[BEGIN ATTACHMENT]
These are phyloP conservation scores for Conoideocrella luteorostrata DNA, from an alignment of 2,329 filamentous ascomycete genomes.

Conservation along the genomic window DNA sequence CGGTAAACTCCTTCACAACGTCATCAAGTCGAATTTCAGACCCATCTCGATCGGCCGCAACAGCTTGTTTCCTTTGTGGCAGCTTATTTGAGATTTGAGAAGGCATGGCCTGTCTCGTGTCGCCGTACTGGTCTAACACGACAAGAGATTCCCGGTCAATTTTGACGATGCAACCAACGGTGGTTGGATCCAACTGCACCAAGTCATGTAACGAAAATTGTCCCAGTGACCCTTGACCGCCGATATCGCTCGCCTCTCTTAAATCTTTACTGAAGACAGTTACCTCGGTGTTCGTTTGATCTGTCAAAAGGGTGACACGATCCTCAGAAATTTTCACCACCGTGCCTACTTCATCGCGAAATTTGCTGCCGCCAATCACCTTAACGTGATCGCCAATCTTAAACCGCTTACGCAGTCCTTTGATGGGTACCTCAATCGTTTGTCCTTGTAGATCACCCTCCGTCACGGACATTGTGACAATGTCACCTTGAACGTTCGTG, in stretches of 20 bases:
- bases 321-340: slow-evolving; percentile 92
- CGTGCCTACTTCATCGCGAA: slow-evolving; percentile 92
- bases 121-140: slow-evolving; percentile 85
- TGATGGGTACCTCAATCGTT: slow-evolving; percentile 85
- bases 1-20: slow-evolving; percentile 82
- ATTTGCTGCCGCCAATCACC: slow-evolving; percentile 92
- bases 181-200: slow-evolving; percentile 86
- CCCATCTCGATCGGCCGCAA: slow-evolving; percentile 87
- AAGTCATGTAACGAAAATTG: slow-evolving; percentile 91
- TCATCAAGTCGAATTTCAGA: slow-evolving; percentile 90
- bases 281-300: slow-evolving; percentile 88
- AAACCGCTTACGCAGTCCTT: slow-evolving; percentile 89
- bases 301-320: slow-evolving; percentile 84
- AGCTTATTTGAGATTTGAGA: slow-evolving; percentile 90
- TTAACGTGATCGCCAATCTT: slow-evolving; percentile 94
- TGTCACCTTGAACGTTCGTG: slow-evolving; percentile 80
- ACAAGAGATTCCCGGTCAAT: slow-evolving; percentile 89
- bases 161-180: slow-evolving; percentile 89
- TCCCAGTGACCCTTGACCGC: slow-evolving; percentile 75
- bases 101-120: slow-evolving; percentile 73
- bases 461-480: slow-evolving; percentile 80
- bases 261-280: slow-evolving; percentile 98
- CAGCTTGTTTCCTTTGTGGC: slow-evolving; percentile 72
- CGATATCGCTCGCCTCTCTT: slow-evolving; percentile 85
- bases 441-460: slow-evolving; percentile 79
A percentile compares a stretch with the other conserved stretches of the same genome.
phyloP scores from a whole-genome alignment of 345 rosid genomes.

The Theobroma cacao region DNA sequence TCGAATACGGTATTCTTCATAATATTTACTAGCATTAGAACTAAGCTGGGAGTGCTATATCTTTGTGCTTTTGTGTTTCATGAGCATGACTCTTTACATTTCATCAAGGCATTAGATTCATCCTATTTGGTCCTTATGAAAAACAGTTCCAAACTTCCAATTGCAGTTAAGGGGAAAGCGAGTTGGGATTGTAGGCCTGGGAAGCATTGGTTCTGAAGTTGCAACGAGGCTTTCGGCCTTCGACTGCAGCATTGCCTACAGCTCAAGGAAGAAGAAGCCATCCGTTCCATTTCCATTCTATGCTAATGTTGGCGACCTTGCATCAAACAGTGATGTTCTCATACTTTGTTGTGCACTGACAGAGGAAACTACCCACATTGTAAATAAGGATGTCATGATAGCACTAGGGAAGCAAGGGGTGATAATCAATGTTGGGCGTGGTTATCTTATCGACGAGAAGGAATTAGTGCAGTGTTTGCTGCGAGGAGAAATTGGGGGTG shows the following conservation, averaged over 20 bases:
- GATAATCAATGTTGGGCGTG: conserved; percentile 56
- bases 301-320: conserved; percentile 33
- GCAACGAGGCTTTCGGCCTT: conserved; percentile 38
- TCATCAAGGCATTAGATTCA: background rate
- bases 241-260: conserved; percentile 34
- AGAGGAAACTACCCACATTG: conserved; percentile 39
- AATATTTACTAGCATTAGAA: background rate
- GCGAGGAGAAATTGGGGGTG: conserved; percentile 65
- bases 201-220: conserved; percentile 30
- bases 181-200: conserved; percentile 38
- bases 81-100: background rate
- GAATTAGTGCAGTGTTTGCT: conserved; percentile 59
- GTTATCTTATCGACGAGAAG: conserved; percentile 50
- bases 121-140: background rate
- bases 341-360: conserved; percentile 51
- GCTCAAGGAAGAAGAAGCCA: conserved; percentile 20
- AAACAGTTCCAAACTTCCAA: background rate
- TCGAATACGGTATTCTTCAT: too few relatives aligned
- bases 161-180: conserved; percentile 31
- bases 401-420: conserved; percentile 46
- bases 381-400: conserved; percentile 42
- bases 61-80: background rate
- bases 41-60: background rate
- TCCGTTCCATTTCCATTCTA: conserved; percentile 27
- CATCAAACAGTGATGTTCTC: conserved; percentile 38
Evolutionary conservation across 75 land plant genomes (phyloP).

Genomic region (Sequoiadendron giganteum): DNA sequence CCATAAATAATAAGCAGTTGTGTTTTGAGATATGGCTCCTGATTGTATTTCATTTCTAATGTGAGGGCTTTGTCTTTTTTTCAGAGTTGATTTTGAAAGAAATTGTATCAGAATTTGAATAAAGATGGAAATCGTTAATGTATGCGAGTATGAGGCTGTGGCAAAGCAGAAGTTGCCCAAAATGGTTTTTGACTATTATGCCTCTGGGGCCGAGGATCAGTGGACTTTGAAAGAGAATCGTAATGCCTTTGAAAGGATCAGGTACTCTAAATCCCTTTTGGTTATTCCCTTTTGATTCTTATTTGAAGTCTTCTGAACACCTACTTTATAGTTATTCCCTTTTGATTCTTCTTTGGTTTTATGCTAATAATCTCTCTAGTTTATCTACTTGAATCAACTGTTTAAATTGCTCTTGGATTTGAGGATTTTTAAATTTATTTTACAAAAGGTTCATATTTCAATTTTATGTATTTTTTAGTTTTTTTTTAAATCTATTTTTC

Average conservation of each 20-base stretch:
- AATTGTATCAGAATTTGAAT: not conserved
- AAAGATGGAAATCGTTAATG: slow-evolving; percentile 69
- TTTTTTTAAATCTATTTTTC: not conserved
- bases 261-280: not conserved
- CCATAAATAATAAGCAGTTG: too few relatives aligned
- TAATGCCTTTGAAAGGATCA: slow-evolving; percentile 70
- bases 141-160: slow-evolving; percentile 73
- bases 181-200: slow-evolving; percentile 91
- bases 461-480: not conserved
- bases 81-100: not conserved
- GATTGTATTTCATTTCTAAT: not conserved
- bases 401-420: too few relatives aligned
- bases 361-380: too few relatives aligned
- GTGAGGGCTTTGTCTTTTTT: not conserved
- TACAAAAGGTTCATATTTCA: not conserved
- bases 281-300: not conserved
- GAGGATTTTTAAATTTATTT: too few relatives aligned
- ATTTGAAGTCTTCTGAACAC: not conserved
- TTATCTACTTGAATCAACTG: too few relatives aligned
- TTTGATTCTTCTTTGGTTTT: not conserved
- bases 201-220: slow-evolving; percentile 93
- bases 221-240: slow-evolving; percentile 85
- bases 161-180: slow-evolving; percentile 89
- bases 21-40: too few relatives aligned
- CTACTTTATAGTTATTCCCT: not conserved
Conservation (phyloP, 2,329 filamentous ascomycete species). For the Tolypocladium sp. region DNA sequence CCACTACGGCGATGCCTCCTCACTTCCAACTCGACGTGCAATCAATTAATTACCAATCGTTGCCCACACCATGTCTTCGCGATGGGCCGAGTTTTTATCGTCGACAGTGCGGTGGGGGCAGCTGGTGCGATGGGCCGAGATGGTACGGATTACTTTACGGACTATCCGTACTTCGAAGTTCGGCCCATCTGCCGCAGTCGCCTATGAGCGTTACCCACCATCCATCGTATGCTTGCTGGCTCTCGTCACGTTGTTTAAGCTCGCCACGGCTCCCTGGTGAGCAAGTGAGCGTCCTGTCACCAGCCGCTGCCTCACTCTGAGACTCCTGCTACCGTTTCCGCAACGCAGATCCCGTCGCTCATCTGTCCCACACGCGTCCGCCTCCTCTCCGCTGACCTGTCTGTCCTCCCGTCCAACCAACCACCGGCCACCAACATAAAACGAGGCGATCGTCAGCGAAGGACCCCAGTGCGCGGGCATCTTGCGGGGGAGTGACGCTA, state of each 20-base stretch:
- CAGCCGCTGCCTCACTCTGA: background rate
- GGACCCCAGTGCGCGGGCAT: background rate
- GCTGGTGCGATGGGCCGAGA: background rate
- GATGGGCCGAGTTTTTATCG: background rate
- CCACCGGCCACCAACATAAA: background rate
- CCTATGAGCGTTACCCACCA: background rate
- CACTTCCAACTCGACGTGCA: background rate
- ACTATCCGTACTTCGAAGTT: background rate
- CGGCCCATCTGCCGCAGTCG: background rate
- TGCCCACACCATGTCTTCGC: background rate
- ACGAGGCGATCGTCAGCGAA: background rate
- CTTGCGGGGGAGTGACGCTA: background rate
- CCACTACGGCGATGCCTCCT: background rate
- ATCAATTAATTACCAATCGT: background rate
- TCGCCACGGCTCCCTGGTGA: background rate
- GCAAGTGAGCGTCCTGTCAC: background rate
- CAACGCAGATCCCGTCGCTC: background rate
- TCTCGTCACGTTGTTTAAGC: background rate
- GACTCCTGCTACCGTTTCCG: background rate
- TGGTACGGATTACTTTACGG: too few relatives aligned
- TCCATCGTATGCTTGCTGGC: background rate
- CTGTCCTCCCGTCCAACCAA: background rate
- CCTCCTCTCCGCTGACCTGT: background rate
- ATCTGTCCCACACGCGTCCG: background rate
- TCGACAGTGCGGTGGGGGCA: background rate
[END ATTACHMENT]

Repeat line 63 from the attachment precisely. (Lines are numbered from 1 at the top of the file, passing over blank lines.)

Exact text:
- CCATAAATAATAAGCAGTTG: too few relatives aligned